The Post Parking Area to Lower Muley Twist and Back (Lower Loop): If you are starting from the Post, the Cut-Off Trail heads west from the parking area and climbs steeply up the Waterpocket Fold, providing dramatic vistas. Sections of the trail traverse steep slickrock with loose footing and severe exposure in several places. Use caution, especially if wet or icy conditions exist. A sign marks the point where the Post Cut-Off Trail joins Lower Muley Twist Canyon. Continuing left (south), large dramatic alcoves highlight this portion of the canyon. Here the Kayenta formation has been undercut, forming high overhangs. The canyon continues south for 8 miles (12.9 km). Near the end of Lower Muley Twist is Cowboy Cave, a huge alcove, after which the canyon turns toward the east and becomes very narrow with high walls. At this point, the high cliffs of Big Thompson Mesa are visible ahead. As you exit the canyon, look carefully for cairns on the left (north) side of the wash which mark a route out of the drainage and over a low ridge to the northeast. This route connects with Halls Creek and saves hiking time. If you stay in the Lower Muley Twist drainage, the route connects with Halls Creek in approximately 0.5 mile (0.8 km). Between Lower Muley Twist Canyon and the Post parking area (5 miles or 8.0 km) there is a section of Halls Creek that cuts a meandering channel into the Navajo Sandstone of the Fold. This route is longer but more scenic. For a more direct route, follow the remnants of an old road north in the main canyon. If you left a vehicle at the Post parking area, your hike is over. If your vehicle is parked at the Burr Trail Road trailhead, you can either walk the Notom-Bullfrog Road north and then up the Burr Trail Road switchbacks (4.25 miles or 6.8 km), or return via the Post Cut-Off Trail and retrace your steps through the upper portion of Lower Muley Twist Canyon (6.4 miles or 10.3 km).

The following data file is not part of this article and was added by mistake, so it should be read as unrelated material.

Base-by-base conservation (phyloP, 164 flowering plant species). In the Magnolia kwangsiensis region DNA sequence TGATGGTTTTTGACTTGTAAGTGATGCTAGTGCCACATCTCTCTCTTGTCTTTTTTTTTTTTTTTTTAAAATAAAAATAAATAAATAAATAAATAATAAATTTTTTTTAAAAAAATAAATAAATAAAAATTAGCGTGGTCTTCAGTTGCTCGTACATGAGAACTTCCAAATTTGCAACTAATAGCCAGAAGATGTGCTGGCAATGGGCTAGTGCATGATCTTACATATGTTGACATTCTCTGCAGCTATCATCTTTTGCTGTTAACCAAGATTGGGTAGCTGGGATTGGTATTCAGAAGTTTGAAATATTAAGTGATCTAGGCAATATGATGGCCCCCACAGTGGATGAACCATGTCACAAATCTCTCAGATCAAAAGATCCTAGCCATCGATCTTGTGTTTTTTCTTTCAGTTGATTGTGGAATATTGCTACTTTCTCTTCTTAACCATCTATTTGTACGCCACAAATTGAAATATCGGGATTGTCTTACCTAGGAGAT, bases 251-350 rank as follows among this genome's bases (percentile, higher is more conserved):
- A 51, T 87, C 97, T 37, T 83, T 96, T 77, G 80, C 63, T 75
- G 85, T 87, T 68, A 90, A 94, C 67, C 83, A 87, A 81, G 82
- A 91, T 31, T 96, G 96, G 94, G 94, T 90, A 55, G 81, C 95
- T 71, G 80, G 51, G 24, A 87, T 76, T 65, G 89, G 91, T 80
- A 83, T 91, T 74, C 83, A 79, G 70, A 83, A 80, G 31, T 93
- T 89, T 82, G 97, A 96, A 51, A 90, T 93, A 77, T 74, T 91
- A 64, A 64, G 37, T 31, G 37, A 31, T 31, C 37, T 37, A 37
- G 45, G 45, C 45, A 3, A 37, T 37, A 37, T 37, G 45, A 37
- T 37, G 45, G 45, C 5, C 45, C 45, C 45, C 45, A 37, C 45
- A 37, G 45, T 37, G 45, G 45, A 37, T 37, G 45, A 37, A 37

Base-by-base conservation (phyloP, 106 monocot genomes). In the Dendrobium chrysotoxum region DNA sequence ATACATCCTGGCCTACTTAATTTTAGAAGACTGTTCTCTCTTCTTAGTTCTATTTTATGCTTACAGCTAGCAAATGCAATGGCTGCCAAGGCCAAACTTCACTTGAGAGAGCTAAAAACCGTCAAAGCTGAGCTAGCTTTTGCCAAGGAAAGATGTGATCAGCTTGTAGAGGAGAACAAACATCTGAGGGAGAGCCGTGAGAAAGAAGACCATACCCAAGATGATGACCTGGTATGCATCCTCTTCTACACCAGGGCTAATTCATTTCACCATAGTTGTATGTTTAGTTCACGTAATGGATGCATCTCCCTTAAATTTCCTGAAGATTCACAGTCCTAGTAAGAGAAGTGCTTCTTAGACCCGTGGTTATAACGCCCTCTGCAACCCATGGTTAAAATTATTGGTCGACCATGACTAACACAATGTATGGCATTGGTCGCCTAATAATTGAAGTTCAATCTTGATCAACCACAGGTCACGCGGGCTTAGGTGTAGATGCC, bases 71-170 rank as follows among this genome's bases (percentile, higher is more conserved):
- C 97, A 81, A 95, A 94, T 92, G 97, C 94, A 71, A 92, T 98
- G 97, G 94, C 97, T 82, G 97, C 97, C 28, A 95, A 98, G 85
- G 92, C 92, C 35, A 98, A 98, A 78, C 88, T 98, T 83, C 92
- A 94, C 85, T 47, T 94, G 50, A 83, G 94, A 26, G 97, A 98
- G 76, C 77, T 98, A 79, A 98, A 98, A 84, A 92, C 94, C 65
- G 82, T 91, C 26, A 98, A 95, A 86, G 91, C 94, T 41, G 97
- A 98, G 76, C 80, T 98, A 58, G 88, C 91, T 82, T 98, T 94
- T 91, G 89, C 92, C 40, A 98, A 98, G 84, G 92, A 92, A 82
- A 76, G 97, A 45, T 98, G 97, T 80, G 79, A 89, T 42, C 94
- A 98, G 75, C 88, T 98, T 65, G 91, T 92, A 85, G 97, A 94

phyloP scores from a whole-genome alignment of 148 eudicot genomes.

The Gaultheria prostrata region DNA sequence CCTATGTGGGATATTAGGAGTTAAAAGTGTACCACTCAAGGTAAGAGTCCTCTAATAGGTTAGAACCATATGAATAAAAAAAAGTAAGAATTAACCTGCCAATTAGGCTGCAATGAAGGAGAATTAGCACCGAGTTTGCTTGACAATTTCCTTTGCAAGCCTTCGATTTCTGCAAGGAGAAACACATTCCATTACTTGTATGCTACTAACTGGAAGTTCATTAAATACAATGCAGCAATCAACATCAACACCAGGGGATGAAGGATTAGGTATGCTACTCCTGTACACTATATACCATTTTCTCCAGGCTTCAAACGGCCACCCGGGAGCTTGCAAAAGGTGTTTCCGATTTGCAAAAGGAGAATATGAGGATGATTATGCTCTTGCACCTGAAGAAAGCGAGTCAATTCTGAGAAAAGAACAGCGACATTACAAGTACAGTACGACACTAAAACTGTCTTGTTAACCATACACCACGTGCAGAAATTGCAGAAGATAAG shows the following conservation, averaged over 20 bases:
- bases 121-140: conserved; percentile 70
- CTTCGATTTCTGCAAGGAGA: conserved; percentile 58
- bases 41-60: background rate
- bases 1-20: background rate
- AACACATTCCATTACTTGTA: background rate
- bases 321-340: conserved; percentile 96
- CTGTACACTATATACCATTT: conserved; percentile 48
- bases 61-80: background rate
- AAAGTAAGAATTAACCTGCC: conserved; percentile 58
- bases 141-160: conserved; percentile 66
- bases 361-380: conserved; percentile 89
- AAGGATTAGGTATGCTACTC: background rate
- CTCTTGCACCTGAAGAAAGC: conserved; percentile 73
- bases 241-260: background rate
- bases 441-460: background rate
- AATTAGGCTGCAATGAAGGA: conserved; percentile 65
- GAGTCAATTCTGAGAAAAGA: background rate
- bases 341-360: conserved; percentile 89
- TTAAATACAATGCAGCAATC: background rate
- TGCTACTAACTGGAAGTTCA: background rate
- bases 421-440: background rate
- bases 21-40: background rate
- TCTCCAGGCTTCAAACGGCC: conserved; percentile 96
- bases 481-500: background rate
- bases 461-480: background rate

The Post Parking Area South along Halls Creek Canyon to Lower Muley Twist: If you begin your trip by hiking south from the Post parking area along the Halls Creek drainage, it is easy to miss the route into Lower Muley Twist Canyon. Track your location on a topographic map and scan the steep slickrock slopes of the Fold for the upper portion of the north-facing wall of Lower Muley Twist Canyon. The wall is stained with desert varnish and is visible a good distance away. Stay in the Halls Creek drainage until you encounter the entrance to Lower Muley Twist Canyon further downstream. Follow Lower Muley Twist Canyon north until you reach the Post Cut-Off Trail or continue up canyon to the trailhead on the Burr Trail Road, depending on your destination.
Burr Trail trailhead to the Post Cut-Off Trail: 4 miles (6.4 km)
The Post Cut-Off Trail: 2 miles (3.2 km)
Burr Trail trailhead to Halls Creek Canyon: 12 miles (19.3 km)
Junction of Lower Muley Twist and Halls Creek Canyons to the Post parking area: 5 miles (8.0 km)
Total mileage for upper loop (Burr Trail trailhead to the Post Cut-Off trail and back via the Notom/Bullfrog and Burr Trail Roads): 10.25 miles (16.5 km)
Total mileage for lower loop (from the Post parking area and back): 15 miles (24.1 km)
Total mileage for entire loop (from Burr Trail trailhead to Halls Creek and back via the Notom/Bullfrog and Burr Trail Roads): 21.25 miles (34.2 km)
Total mileage for entire loop (from Burr Trail trailhead to Halls Creek and back via the Post Cut-Off trail: 23.4 miles (37.7 km)
A trail guide is available in PDF format here.
Did You Know?
Less than 0.25 inches (0.6 cm) of rain can produce flash floods. Flash floods are caused by run-off from intense, localized thunderstorms that drop a large amount of rain over a short period of time. They are most common in Capitol Reef in July, August and September, but can occur at any time of the year.